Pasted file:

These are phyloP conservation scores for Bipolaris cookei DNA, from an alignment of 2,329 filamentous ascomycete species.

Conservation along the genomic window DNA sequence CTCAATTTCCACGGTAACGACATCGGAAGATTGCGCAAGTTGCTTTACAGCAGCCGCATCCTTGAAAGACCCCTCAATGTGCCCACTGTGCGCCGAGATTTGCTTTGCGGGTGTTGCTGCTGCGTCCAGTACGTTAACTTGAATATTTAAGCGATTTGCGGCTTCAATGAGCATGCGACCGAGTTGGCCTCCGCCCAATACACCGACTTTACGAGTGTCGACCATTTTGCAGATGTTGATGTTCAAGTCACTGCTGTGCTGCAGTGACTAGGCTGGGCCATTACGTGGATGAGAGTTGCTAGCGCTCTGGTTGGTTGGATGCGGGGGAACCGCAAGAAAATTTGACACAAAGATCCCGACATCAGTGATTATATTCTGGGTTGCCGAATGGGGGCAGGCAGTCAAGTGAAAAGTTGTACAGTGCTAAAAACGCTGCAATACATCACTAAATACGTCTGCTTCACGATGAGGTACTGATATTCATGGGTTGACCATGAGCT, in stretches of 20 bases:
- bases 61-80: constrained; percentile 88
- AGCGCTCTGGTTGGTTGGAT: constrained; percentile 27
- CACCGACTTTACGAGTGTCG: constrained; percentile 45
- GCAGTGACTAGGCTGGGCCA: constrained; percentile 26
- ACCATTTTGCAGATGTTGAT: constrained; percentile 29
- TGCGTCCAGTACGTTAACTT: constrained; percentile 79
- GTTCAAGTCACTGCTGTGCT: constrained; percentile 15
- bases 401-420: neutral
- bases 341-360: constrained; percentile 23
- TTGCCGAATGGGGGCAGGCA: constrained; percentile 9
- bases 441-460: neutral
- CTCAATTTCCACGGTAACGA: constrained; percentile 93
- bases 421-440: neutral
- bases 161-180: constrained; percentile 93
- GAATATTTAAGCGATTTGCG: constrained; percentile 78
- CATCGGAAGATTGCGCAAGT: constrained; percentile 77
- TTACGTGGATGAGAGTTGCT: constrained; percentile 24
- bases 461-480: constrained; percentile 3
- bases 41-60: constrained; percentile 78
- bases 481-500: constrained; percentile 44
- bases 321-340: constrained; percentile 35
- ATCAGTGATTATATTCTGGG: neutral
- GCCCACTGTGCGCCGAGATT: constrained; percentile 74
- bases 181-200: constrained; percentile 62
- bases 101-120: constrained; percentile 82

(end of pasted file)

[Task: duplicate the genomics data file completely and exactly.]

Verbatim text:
These are phyloP conservation scores for Bipolaris cookei DNA, from an alignment of 2,329 filamentous ascomycete species.

Conservation along the genomic window DNA sequence CTCAATTTCCACGGTAACGACATCGGAAGATTGCGCAAGTTGCTTTACAGCAGCCGCATCCTTGAAAGACCCCTCAATGTGCCCACTGTGCGCCGAGATTTGCTTTGCGGGTGTTGCTGCTGCGTCCAGTACGTTAACTTGAATATTTAAGCGATTTGCGGCTTCAATGAGCATGCGACCGAGTTGGCCTCCGCCCAATACACCGACTTTACGAGTGTCGACCATTTTGCAGATGTTGATGTTCAAGTCACTGCTGTGCTGCAGTGACTAGGCTGGGCCATTACGTGGATGAGAGTTGCTAGCGCTCTGGTTGGTTGGATGCGGGGGAACCGCAAGAAAATTTGACACAAAGATCCCGACATCAGTGATTATATTCTGGGTTGCCGAATGGGGGCAGGCAGTCAAGTGAAAAGTTGTACAGTGCTAAAAACGCTGCAATACATCACTAAATACGTCTGCTTCACGATGAGGTACTGATATTCATGGGTTGACCATGAGCT, in stretches of 20 bases:
- bases 61-80: constrained; percentile 88
- AGCGCTCTGGTTGGTTGGAT: constrained; percentile 27
- CACCGACTTTACGAGTGTCG: constrained; percentile 45
- GCAGTGACTAGGCTGGGCCA: constrained; percentile 26
- ACCATTTTGCAGATGTTGAT: constrained; percentile 29
- TGCGTCCAGTACGTTAACTT: constrained; percentile 79
- GTTCAAGTCACTGCTGTGCT: constrained; percentile 15
- bases 401-420: neutral
- bases 341-360: constrained; percentile 23
- TTGCCGAATGGGGGCAGGCA: constrained; percentile 9
- bases 441-460: neutral
- CTCAATTTCCACGGTAACGA: constrained; percentile 93
- bases 421-440: neutral
- bases 161-180: constrained; percentile 93
- GAATATTTAAGCGATTTGCG: constrained; percentile 78
- CATCGGAAGATTGCGCAAGT: constrained; percentile 77
- TTACGTGGATGAGAGTTGCT: constrained; percentile 24
- bases 461-480: constrained; percentile 3
- bases 41-60: constrained; percentile 78
- bases 481-500: constrained; percentile 44
- bases 321-340: constrained; percentile 35
- ATCAGTGATTATATTCTGGG: neutral
- GCCCACTGTGCGCCGAGATT: constrained; percentile 74
- bases 181-200: constrained; percentile 62
- bases 101-120: constrained; percentile 82